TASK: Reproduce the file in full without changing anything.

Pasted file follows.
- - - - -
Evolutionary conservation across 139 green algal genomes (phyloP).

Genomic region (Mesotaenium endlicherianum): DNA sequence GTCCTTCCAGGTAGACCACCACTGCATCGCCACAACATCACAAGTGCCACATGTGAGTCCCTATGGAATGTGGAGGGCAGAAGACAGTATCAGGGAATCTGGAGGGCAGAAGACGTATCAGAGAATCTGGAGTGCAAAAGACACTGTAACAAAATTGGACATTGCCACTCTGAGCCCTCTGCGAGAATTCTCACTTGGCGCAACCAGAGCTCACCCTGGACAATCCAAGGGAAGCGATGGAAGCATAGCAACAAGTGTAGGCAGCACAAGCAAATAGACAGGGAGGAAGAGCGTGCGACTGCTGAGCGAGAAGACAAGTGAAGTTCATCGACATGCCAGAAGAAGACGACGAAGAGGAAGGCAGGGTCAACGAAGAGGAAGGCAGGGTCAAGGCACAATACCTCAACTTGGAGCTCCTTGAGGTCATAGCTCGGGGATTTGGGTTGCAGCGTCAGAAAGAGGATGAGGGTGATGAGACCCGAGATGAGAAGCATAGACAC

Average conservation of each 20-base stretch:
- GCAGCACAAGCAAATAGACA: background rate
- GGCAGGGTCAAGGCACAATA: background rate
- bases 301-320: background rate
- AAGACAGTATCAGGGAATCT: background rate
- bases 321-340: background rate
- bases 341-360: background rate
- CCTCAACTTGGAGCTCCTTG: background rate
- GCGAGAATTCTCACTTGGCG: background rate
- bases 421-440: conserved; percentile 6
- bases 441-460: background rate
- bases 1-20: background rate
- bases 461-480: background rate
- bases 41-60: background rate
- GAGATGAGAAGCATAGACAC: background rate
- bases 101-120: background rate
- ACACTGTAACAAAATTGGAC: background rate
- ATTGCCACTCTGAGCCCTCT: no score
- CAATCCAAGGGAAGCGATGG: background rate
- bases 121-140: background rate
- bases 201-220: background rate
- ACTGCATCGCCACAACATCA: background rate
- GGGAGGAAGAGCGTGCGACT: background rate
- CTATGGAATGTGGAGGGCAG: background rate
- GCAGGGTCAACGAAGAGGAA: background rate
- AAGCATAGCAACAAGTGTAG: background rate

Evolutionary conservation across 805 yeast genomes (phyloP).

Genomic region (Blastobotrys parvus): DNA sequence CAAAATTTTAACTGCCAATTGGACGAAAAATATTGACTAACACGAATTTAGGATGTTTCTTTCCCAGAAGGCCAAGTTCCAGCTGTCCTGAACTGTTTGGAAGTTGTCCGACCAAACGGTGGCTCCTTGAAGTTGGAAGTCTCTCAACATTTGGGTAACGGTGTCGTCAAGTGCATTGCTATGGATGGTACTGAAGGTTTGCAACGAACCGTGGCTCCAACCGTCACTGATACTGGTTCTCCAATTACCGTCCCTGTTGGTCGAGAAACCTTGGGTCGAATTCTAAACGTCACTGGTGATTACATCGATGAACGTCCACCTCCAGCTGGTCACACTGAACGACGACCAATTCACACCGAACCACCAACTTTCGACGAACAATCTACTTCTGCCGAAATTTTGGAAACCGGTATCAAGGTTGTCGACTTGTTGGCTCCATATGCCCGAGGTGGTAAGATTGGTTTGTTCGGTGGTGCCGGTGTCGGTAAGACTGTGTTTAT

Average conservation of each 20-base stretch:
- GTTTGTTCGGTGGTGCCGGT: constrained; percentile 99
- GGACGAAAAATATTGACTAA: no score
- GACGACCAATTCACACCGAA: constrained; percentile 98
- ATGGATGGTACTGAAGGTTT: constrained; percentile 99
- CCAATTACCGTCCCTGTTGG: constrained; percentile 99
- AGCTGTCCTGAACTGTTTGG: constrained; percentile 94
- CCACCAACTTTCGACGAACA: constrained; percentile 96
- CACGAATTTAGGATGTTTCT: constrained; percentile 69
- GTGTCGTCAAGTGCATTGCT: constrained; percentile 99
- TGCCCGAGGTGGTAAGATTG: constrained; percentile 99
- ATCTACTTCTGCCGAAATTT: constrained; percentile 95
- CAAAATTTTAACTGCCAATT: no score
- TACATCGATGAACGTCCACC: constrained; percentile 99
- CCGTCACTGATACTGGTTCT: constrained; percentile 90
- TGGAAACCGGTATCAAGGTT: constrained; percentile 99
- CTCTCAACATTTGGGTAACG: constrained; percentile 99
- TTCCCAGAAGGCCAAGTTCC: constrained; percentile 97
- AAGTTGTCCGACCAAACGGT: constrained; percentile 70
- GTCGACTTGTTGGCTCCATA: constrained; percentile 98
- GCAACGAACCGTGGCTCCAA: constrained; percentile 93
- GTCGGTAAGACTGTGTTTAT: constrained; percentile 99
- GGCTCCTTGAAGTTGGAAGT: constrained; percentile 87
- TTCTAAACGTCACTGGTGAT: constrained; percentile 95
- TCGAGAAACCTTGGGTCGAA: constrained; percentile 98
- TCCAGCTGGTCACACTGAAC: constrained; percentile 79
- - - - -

Evolutionary conservation across 139 green algal genomes (phyloP).

Genomic region (Mesotaenium endlicherianum): DNA sequence GTCCTTCCAGGTAGACCACCACTGCATCGCCACAACATCACAAGTGCCACATGTGAGTCCCTATGGAATGTGGAGGGCAGAAGACAGTATCAGGGAATCTGGAGGGCAGAAGACGTATCAGAGAATCTGGAGTGCAAAAGACACTGTAACAAAATTGGACATTGCCACTCTGAGCCCTCTGCGAGAATTCTCACTTGGCGCAACCAGAGCTCACCCTGGACAATCCAAGGGAAGCGATGGAAGCATAGCAACAAGTGTAGGCAGCACAAGCAAATAGACAGGGAGGAAGAGCGTGCGACTGCTGAGCGAGAAGACAAGTGAAGTTCATCGACATGCCAGAAGAAGACGACGAAGAGGAAGGCAGGGTCAACGAAGAGGAAGGCAGGGTCAAGGCACAATACCTCAACTTGGAGCTCCTTGAGGTCATAGCTCGGGGATTTGGGTTGCAGCGTCAGAAAGAGGATGAGGGTGATGAGACCCGAGATGAGAAGCATAGACAC

Average conservation of each 20-base stretch:
- GCAGCACAAGCAAATAGACA: background rate
- GGCAGGGTCAAGGCACAATA: background rate
- bases 301-320: background rate
- AAGACAGTATCAGGGAATCT: background rate
- bases 321-340: background rate
- bases 341-360: background rate
- CCTCAACTTGGAGCTCCTTG: background rate
- GCGAGAATTCTCACTTGGCG: background rate
- bases 421-440: conserved; percentile 6
- bases 441-460: background rate
- bases 1-20: background rate
- bases 461-480: background rate
- bases 41-60: background rate
- GAGATGAGAAGCATAGACAC: background rate
- bases 101-120: background rate
- ACACTGTAACAAAATTGGAC: background rate
- ATTGCCACTCTGAGCCCTCT: no score
- CAATCCAAGGGAAGCGATGG: background rate
- bases 121-140: background rate
- bases 201-220: background rate
- ACTGCATCGCCACAACATCA: background rate
- GGGAGGAAGAGCGTGCGACT: background rate
- CTATGGAATGTGGAGGGCAG: background rate
- GCAGGGTCAACGAAGAGGAA: background rate
- AAGCATAGCAACAAGTGTAG: background rate

Evolutionary conservation across 805 yeast genomes (phyloP).

Genomic region (Blastobotrys parvus): DNA sequence CAAAATTTTAACTGCCAATTGGACGAAAAATATTGACTAACACGAATTTAGGATGTTTCTTTCCCAGAAGGCCAAGTTCCAGCTGTCCTGAACTGTTTGGAAGTTGTCCGACCAAACGGTGGCTCCTTGAAGTTGGAAGTCTCTCAACATTTGGGTAACGGTGTCGTCAAGTGCATTGCTATGGATGGTACTGAAGGTTTGCAACGAACCGTGGCTCCAACCGTCACTGATACTGGTTCTCCAATTACCGTCCCTGTTGGTCGAGAAACCTTGGGTCGAATTCTAAACGTCACTGGTGATTACATCGATGAACGTCCACCTCCAGCTGGTCACACTGAACGACGACCAATTCACACCGAACCACCAACTTTCGACGAACAATCTACTTCTGCCGAAATTTTGGAAACCGGTATCAAGGTTGTCGACTTGTTGGCTCCATATGCCCGAGGTGGTAAGATTGGTTTGTTCGGTGGTGCCGGTGTCGGTAAGACTGTGTTTAT

Average conservation of each 20-base stretch:
- GTTTGTTCGGTGGTGCCGGT: constrained; percentile 99
- GGACGAAAAATATTGACTAA: no score
- GACGACCAATTCACACCGAA: constrained; percentile 98
- ATGGATGGTACTGAAGGTTT: constrained; percentile 99
- CCAATTACCGTCCCTGTTGG: constrained; percentile 99
- AGCTGTCCTGAACTGTTTGG: constrained; percentile 94
- CCACCAACTTTCGACGAACA: constrained; percentile 96
- CACGAATTTAGGATGTTTCT: constrained; percentile 69
- GTGTCGTCAAGTGCATTGCT: constrained; percentile 99
- TGCCCGAGGTGGTAAGATTG: constrained; percentile 99
- ATCTACTTCTGCCGAAATTT: constrained; percentile 95
- CAAAATTTTAACTGCCAATT: no score
- TACATCGATGAACGTCCACC: constrained; percentile 99
- CCGTCACTGATACTGGTTCT: constrained; percentile 90
- TGGAAACCGGTATCAAGGTT: constrained; percentile 99
- CTCTCAACATTTGGGTAACG: constrained; percentile 99
- TTCCCAGAAGGCCAAGTTCC: constrained; percentile 97
- AAGTTGTCCGACCAAACGGT: constrained; percentile 70
- GTCGACTTGTTGGCTCCATA: constrained; percentile 98
- GCAACGAACCGTGGCTCCAA: constrained; percentile 93
- GTCGGTAAGACTGTGTTTAT: constrained; percentile 99
- GGCTCCTTGAAGTTGGAAGT: constrained; percentile 87
- TTCTAAACGTCACTGGTGAT: constrained; percentile 95
- TCGAGAAACCTTGGGTCGAA: constrained; percentile 98
- TCCAGCTGGTCACACTGAAC: constrained; percentile 79